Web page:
2009: AFB makes considerable progress in developing an institutional mechanism which allows direct access to funds, establishing legal capacity and taking steps to set up fiduciary standards.

2008: The guidelines and rules for the work of the fund as proposed by the AFB were adopted by the conference of parities in Poznan (Poland). Also there, it was decided to confer the AFB a legal capacity of the Fund with regard of the direct access approach.

2007: the Parties to the Kyoto Protocol agreed on the institutional arrangements of the Adaptation Fund (AF) at COP17 in Bali (Indonesia). The Adaptation Fund Board has been set up under the authority of, and is accountable to, the Meeting of the Parties to the Kyoto Protocol.

2001: Establishment of the AF under the Kyoto-Protocol in Marrakesh (Morocco)

 


Direct access

The Adaptation Fund enables for the first time in climate finance that developing countries can have direct access to its resources. This is what developing countries have been asking for many years, and represents a break with the traditional model of development aid. The direct access approach aims at simplifying and accelerating the way by which the Fund disburses its resources to the eligible developing countries. The Adaptation Fund Board offers developing countries two access options:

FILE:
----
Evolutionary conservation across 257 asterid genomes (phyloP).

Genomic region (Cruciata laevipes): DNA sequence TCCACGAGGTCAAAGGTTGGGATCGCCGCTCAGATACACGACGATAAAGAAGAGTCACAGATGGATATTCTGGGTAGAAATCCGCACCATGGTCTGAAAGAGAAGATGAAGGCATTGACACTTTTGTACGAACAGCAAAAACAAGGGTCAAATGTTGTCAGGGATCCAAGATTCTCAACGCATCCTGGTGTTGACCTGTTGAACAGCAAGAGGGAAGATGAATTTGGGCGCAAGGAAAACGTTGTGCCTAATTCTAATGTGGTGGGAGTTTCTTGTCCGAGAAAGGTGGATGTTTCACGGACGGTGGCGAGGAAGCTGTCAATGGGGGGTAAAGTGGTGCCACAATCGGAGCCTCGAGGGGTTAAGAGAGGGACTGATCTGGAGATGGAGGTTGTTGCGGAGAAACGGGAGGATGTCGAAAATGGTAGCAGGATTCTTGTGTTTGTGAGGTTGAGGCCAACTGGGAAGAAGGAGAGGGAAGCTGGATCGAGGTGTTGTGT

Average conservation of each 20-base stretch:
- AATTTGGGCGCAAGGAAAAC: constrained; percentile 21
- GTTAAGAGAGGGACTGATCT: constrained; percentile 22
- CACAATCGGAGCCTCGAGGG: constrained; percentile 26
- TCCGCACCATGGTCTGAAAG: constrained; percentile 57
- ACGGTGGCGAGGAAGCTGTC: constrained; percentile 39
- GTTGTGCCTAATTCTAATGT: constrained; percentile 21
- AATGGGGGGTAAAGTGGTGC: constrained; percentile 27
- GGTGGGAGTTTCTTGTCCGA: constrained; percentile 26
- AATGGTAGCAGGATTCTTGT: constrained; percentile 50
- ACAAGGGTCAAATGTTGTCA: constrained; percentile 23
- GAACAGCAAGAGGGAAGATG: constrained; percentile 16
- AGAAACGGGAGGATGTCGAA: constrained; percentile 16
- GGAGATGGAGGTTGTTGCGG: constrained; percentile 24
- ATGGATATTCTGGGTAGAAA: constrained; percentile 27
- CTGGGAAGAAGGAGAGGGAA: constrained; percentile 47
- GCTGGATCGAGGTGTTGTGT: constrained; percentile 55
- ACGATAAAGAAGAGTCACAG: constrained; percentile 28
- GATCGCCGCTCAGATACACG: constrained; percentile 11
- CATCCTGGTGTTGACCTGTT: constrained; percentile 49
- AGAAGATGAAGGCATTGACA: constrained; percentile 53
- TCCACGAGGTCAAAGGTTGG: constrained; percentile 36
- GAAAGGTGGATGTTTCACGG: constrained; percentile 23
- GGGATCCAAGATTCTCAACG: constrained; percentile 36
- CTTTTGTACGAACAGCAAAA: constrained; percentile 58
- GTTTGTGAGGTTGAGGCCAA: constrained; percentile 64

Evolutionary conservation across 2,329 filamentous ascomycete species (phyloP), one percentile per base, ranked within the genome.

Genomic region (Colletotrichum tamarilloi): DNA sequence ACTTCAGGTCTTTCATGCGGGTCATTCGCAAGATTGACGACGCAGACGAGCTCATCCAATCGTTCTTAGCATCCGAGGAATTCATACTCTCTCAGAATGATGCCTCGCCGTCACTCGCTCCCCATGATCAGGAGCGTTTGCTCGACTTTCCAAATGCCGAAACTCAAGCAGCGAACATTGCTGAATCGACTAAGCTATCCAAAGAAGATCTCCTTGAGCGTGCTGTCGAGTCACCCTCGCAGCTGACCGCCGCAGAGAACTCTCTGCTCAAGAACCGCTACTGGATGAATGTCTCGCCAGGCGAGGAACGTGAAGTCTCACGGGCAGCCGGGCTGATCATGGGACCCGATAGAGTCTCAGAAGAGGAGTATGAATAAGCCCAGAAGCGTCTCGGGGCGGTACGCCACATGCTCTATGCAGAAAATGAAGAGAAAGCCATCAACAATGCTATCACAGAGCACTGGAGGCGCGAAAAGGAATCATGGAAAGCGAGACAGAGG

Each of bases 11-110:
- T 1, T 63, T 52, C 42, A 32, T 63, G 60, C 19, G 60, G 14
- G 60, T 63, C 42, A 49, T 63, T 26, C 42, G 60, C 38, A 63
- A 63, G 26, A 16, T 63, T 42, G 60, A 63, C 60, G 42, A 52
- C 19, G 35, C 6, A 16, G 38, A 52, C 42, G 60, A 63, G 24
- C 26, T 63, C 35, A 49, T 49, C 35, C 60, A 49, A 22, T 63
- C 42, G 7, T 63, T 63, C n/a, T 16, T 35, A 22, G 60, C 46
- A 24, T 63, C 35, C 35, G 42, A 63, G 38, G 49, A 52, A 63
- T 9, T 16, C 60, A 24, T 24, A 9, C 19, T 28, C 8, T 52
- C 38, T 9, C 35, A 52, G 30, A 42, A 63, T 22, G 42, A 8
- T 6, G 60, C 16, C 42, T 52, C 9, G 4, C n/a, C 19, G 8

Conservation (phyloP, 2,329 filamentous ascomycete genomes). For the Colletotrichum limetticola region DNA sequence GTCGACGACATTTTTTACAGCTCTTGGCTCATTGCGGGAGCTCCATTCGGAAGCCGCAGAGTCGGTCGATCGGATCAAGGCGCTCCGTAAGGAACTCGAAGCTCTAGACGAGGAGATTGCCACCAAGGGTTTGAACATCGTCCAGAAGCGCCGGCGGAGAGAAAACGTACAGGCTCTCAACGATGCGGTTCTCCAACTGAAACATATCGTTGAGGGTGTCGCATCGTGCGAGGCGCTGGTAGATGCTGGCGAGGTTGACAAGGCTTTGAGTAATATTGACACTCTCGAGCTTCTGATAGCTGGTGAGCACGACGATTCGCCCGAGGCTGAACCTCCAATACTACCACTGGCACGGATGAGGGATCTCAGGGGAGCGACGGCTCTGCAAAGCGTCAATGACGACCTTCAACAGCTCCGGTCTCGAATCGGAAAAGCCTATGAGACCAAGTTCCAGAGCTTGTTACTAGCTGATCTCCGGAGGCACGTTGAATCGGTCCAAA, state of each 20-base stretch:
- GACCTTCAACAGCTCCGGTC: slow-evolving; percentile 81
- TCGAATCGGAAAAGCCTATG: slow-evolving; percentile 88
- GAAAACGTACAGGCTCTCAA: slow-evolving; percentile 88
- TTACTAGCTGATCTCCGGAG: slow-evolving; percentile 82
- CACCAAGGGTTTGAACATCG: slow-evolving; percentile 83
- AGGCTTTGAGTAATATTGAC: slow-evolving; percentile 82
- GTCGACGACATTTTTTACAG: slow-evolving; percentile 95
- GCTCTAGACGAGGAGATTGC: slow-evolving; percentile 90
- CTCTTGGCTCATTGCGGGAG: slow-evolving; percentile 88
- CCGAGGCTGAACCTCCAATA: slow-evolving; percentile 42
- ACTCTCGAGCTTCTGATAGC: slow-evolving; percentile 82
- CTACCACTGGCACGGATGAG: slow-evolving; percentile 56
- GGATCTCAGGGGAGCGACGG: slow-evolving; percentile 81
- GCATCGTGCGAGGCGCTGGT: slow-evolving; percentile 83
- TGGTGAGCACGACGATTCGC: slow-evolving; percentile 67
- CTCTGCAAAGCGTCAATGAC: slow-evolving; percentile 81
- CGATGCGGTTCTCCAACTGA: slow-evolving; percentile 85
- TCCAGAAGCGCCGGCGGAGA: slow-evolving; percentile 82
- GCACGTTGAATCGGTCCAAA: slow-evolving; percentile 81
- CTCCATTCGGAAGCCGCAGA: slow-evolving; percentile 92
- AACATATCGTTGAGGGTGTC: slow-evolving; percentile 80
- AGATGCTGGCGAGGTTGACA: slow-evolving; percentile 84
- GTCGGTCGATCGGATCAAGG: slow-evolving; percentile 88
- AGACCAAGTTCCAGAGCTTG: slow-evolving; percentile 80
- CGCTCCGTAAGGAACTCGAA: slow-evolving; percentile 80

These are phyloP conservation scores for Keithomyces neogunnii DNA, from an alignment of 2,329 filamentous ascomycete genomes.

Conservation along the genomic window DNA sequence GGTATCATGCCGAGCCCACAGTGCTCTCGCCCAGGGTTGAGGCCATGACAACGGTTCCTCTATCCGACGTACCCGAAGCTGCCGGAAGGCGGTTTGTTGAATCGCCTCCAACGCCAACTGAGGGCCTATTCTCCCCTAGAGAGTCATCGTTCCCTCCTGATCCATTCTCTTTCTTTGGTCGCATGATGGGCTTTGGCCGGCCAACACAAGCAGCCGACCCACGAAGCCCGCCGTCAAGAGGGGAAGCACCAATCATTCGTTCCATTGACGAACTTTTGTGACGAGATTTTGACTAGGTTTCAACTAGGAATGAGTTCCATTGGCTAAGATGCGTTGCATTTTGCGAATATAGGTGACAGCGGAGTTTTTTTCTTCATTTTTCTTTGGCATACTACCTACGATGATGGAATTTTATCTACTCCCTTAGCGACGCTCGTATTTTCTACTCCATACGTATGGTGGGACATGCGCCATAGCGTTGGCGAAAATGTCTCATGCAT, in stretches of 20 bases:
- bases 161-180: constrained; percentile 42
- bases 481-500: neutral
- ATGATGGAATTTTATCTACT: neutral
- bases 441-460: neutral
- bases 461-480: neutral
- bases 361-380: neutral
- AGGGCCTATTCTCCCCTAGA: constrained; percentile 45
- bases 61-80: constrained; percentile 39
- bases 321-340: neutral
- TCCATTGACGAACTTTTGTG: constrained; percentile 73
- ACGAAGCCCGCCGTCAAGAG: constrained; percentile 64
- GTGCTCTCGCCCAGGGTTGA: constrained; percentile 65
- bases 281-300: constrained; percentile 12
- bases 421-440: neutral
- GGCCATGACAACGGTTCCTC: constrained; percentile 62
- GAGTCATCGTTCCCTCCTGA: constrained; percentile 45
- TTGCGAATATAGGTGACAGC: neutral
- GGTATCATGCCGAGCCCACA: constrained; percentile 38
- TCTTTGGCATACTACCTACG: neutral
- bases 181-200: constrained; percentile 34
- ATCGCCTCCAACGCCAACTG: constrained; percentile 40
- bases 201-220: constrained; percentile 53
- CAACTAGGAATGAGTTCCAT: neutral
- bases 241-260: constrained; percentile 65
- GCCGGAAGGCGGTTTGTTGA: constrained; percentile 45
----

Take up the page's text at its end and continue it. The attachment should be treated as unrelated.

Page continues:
• a) direct access via National Implementing Entities (NIEs) in that country, 
  • or (b) via Multilateral Implementing Entities (MIEs), such as national offices of the UN Development Programme or regional banks. 

In both cases the chosen implementing entities have to meet criteria and fiduciary standards set by the Board in order to be accredited as an implementing entity

 


Governance structure

The Adaptation Fund is is supervised and managed by the Adaptation Fund Board (AFB), which works under the authority of, and accountable to, the Conference of Parties serving as the meeting of the Parties to Kyoto Protokol. It is managed by the AFB supported by the GEF providing the secretariat service and the World Bank acting as the Trustee. Both institutional arrangements are on interim basis.

The AFB consist of 16 members and 16 alternates: Non-Annex I countries, Least Developed Countries (LDCs), Small Island Developing States (SIDS), and regional constituencies. All decisions should be taken by consensus, if a consens can not be reached a two third of the Board member is required to have a quorum.
The AFB usually meets four times a year every three months (mostly in Bonn), during which the Board deals with policies and guidelines of the fund as well as considers project proposals for funding. Now the German government has conferred the Adaptation Fund a legal capacity, which allows the fund to enter into contract with its implementing entities.